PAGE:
The inaugural NCAA Sports and Entertainment Summit received a good review from those who matter most: the 100 student-athletes who attended the event. Read more »
By Brian Hendrickson
Tyler Summitt thought he was following an accelerated path to a coaching career when he arrived at the Career in Sports Forum in Indianapolis on June 12.
Student-athletes participating had the opportunity to talk with NCAA President Mark Emmert.
He was the son of Hall of Fame Tennessee women’s basketball coach Pat Summitt. And when his playing career as a Volunteers walk-on finishes next spring, Summitt will move on to a graduate assistant position on University of North Carolina coach Roy Williams’ staff. For a student of basketball, it was the equivalent of a physicist being raised by Einstein and tutored by Oppenheimer.
But the Career in Sports Forum at the Downtown Marriott revealed to Summitt that there is more to great coaching than an effective pick-and-roll offense. For four days the program’s seminars introduced 281 ambitious student-athletes to the challenges of personality conflicts, crisis management, safety and compliance, opening Summitt’s eyes to the full breadth of a coach’s responsibilities.
“In terms of the X’s and O’s I probably am ahead, but there’s so much more to it,” Summitt said. “Every time we met with somebody it’s been a different aspect that nobody really thinks about. I thought I’d seen it all, and yet I still learned.”
Opening aspiring minds to the greater responsibilities of collegiate athletics prompted the creation of the Career in Sports Forum last year. The participants, who are selected from more than 1,100 nominees, have been immersed in playing their sports for several years. But their responsibilities as players were free of the daily challenges that program leaders face. How would they resolve personality conflicts among their players and foster constructive team chemistry? How would they manage proper compliance procedures, or ensure academic expectations were being met? What personal strengths did they need to draw upon, and what weaknesses did they need to address to become effective leaders on the fields of play or in administrative offices?
They may have never considered those issues during their sporting careers, but as athletes transition to positions of leadership those questions become important to their success. The Career in Sports Forum provides an introduction as experienced administrators and coaches offer their perspectives and give participants opportunities to consider how they might respond.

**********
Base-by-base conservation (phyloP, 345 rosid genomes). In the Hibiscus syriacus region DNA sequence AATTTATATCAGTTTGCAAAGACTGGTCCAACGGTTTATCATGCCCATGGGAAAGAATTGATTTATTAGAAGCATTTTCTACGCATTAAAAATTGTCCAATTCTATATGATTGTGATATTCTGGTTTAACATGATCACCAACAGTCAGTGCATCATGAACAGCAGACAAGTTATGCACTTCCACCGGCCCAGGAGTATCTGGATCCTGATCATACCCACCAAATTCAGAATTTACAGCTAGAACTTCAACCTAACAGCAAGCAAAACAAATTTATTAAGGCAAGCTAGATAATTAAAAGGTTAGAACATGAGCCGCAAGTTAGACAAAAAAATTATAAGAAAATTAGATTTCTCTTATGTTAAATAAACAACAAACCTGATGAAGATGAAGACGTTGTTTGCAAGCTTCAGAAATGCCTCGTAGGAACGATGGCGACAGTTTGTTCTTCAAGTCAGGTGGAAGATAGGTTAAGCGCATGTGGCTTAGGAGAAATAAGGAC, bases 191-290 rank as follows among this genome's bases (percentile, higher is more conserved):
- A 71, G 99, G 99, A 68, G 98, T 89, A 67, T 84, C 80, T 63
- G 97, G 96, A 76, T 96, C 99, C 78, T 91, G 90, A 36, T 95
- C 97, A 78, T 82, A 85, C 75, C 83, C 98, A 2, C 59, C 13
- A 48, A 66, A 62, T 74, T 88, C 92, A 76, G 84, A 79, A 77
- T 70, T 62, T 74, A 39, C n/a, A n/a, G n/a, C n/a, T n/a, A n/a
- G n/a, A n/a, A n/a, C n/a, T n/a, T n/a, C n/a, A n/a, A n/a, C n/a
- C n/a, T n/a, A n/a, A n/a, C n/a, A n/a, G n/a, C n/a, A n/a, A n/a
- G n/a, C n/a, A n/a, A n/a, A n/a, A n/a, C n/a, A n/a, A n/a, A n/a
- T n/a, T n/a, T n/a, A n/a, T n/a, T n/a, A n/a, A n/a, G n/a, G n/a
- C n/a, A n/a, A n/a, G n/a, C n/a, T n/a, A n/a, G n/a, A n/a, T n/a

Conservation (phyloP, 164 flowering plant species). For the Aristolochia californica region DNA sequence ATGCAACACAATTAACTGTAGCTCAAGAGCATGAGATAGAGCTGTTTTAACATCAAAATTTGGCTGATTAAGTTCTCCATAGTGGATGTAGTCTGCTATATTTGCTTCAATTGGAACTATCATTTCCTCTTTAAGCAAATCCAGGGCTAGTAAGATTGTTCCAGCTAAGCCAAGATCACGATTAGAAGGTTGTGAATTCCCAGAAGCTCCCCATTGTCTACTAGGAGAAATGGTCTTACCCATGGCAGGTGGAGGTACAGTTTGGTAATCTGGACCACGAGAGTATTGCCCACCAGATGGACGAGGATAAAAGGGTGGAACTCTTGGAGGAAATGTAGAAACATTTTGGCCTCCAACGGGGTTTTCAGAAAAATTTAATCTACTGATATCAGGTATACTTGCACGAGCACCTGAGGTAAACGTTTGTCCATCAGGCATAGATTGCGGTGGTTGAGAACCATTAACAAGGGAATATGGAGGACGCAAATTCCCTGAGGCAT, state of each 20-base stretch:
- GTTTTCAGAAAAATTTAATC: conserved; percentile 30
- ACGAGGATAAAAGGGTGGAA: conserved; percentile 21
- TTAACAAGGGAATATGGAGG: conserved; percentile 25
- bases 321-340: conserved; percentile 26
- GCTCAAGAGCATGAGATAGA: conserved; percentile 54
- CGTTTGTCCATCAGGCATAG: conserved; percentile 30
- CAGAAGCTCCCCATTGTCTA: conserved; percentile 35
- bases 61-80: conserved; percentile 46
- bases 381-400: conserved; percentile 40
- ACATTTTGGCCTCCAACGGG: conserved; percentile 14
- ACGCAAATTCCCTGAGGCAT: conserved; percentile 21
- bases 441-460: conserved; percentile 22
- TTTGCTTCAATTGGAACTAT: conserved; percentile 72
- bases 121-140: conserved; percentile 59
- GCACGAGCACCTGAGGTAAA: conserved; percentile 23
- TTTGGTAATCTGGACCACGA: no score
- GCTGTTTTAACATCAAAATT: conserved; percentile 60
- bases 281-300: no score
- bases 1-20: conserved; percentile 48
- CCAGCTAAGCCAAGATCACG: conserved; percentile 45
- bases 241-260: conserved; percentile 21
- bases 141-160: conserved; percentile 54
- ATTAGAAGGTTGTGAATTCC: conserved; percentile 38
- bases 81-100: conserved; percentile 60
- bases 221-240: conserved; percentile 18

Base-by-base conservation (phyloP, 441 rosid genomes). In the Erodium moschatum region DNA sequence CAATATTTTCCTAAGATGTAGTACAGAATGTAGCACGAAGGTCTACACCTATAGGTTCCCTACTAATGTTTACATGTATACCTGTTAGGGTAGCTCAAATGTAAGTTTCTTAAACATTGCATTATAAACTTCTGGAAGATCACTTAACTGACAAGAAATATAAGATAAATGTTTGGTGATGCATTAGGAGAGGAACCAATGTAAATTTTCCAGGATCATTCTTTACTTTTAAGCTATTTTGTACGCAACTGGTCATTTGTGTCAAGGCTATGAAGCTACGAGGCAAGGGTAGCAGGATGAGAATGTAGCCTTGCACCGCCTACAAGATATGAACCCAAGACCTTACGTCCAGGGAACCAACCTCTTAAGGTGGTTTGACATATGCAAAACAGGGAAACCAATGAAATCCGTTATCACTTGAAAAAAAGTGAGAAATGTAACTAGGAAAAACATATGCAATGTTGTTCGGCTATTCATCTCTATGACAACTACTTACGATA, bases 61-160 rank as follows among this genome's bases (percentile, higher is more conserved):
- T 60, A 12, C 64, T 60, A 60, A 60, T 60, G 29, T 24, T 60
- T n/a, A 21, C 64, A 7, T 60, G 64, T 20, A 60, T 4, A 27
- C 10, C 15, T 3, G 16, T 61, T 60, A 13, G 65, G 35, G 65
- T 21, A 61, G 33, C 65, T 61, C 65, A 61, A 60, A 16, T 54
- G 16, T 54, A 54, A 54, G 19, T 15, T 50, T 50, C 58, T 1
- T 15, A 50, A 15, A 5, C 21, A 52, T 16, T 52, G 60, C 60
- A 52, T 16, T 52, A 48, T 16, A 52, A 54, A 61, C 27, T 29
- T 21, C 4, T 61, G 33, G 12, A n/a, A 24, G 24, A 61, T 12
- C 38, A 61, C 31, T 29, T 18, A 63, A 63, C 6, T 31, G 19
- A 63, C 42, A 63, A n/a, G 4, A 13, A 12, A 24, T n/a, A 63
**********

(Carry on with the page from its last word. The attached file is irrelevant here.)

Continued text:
There’s a real opportunity for us to promote our student athletes who want to pursue sports careers,” said Assistant Director of Student-Athlete Affairs Christina Wright, who organizes the Forum. “Our focus is to give them the ‘Aha!’ moment. We want them to come through and be better prepared to make decisions about their lives and their careers.”
The Forum stresses that those careers extend beyond athletics, something NCAA President Mark Emmert emphasized as he spoke to the participants over breakfast on the program’s second day. Emmert testified to the impact he has witnessed coaches making in the lives of young athletes and stressed that the mission of collegiate athletics wasn’t just about their sports, but the process athletics plays in shaping lives.
He presented the student-athletes with a key question: Did they want to be involved in sports, or in sports education?
“That has to be in the forefront of your mind,” Emmert said. “An NFL coach isn’t responsible for the lives of his players. A college coach has a very different set of aspirations. It’s athletics in the mission of education. It’s a very different calling than just winning a gold medal. We want to do more than that.”
The Forum provides an extension of that educational goal by coaching student-athletes on how to become the industry’s next generation of leaders. A range of seminars discussed key issues coaches and administrators face, examined the participants’ personality traits and how they can help or hinder their paths to success, and introduced them to networking and communication skills that are essential to breaking into and navigating the athletics world.
Participants discussed issues related to career and personal development in Color Team Sessions.
Among those skills was the concept of developing a personal brand -- establishing their mission in athletics which is readily identified with their name. Several participants said they had never been introduced to the term. But the process of writing a mission statement, considering their individual brand identity, and discussing their personality traits and how they are received by others revealed insights that several participants said could impact their effectiveness as leaders.
It was one of many ‘Aha!’ moments the athletes experienced as they progressed through 12-hour days of seminars, group discussions and workshops.
“Everybody expected to spend more time with the coaches,” said Western New England lacrosse player Josh Tullis. “But we spent more time with the personal development side that was not related to your sport. It was much more about developing yourself than the sport you play.”
Athletes seeking careers in coaching discussed safety and injury prevention, and learned from current coaches about how to build and maintain quality programs. Those interested in administrative careers learned about media and public relations, directing facility and event operations and managing finances. Participants were also provided an opportunity to be certified in CPR, promoting safety in athletics since coaches and athletes are often the first responders to an emergency.
“They prove it in multiple ways all the things you have to think about,” said Bryant volleyball player Jazmin Stoner. “It’s not anything I wasn’t aware of, but I wasn’t aware of how in-depth you have to think about it.”